A Matter of Priorities
EU Referendum – Blog 3
Given the acres of newsprint and thousands of hours of broadcasting devoted to the EU Referendum, one might suppose Europe to be high on the list of voters’ priorities. Our research indicates otherwise. While there are undoubtedly some for whom the decision to remain or leave is the highest priority, a majority place it fairly low down on the issues that concern them.
This part of the study, in collaboration with the Guardian, determined implicitly the priority of ten key issues for our 1,000 participants . These areas of concern, included the NHS, Immigration, Crime, Education, Low Pay and Europe. The results were analysed by the five voter categories I described in my previous EU blog. These are: Strongly In; Weakly In; Undecided; Weakly Out and Strongly Out.
The Tables below show both the percentage of times an issue was prioritised and the feelings they generated. Red indicates negative and green positive feelings, the darker the colour the stronger the sentiment aroused.
As Table 1 below shows, the NHS was prioritised a greater percentage of times by all except Strongly Out voters for whom it came a close second to Immigration (74% vs. 71%). The dark green colour indicates the feelings were all highly positive.
Those strongly in favour of leaving the EU unsurprisingly prioritised Immigration 74% of the time (compared to 25% of the time by those strongly in favour of remaining). Interestingly both they, the Weak Out and Undecided groups had positive feelings about this issue – extremely positive in the case of the Strong Out. Both the Strong and Weak In voters had negative feelings about it.
One can speculate this is because those favouring Brexit or still Undecided, regard high levels of immigration as helpful when it comes to persuading others to their viewpoint. The same negative and positive feelings can be seen where Crime is concerned. Here half (50%) of those favouring Brexit had positive feeling on this issue while the Strong In voted were much less concerned with it and expressed strongly negative feelings.
Strongly pro-EU voters prioritised Education (51%); Unemployment (45%) and Inequality (42%) more often than any of the other groups. Apart from Immigration (74%) the issues prioritised by strong supporters of Brexit are Crime (50%) and Housing (46%). Europe was prioritised 40% of the time by Strong Out voters but only 20% of the time by voters strongly in favour of remaining in the EU.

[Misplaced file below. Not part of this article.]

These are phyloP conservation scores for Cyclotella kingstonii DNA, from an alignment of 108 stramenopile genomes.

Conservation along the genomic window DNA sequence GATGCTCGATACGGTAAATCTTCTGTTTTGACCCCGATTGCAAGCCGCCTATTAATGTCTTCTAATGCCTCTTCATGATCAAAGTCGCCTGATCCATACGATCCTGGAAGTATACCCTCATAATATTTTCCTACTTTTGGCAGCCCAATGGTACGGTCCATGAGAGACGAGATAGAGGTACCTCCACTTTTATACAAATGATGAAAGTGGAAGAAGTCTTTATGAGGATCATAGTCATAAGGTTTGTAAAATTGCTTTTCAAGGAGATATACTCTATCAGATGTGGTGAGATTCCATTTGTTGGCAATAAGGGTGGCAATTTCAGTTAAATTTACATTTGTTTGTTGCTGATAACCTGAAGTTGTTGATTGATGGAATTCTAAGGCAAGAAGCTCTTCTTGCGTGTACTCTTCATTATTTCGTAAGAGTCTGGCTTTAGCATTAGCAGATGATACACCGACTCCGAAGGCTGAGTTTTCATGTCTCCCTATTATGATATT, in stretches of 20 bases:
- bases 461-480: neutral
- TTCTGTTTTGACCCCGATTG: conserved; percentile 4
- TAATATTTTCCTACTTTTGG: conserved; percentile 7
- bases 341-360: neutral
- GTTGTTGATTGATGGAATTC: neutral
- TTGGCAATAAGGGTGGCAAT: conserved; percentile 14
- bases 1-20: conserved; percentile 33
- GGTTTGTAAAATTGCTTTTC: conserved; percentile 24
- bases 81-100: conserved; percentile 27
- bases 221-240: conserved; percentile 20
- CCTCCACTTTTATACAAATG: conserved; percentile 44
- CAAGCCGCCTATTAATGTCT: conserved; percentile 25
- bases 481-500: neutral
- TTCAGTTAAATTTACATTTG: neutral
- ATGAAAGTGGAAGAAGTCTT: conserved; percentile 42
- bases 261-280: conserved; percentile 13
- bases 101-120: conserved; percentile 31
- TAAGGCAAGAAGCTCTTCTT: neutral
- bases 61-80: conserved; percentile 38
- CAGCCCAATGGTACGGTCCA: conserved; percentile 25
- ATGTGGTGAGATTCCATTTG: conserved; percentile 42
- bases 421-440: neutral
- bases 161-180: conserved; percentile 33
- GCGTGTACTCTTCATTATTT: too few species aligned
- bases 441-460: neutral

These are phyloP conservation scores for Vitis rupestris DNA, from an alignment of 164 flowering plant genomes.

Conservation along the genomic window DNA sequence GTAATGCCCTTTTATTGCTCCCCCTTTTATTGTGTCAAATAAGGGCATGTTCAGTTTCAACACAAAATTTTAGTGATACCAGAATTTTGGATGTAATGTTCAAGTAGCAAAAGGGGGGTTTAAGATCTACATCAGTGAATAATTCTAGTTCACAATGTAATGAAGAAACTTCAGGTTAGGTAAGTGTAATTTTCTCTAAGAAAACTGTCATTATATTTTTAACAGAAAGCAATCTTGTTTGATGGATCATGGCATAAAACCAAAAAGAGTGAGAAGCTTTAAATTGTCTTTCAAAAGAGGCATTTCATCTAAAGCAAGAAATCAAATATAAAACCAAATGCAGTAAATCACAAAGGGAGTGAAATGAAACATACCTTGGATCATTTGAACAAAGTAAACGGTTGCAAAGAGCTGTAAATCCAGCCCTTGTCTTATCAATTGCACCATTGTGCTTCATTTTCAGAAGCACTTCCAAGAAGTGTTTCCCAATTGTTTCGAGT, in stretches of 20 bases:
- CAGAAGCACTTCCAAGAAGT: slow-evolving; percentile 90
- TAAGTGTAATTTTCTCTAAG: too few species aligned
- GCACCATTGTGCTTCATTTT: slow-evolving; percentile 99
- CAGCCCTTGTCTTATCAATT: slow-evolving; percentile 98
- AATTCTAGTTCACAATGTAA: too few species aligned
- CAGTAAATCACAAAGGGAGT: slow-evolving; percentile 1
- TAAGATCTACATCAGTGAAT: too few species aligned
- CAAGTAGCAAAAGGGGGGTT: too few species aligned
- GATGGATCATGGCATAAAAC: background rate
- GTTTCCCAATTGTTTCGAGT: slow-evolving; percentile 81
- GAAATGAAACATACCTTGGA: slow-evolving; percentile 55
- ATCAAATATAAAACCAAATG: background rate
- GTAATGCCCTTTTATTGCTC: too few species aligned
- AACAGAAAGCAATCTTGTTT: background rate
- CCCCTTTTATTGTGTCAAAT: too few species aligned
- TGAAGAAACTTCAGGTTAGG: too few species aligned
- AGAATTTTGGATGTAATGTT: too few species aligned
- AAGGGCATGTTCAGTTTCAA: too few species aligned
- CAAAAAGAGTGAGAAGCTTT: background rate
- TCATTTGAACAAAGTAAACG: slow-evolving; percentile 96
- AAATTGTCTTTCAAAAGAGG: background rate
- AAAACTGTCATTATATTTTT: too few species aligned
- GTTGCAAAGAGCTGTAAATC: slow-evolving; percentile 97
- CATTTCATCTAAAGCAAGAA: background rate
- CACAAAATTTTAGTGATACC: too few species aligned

Male Female Differences -Table 2
We looked at both the percentage of times that a key issue was prioritised over others and the strength of feeling as measured by the speed with which a response was provided.
As can be seen a slightly higher percentage of women afford Education a higher priority than men (46% vs. 43%) whereas more men than women prioritise the economy (50% vs. 45%). Women in our sample were also somewhat quicker to make their decisions about what to prioritise. Positive or negative feelings for each of the issues matched in direction although not always in strength as the colours indicate.
Differences by Age – Table 3
In line with other studies, our data shows younger voters view the EU significantly more favourably than do older ones. For the under thirties, both Europe and Immigration are significantly less of a priority than for the over fifties. On Europe a third of 18 to 24 year olds (33%) and a quarter of 25 to 29 year olds (24%) see this as an issues compared to four in ten (41%) of over eighties.
On Immigration the split is even greater, while around a third of the under thirties make this a priority after the age of fifty just over half do.
For voters below 25 Education is slightly more of a priority (53%) than any other group except for those aged eighty and over (50%). With the NHS it is the only issue to arouse positive feelings across all age groups.
In my next blog I will explore the extent to which accurate knowledge and false beliefs about the EU influences voting choices.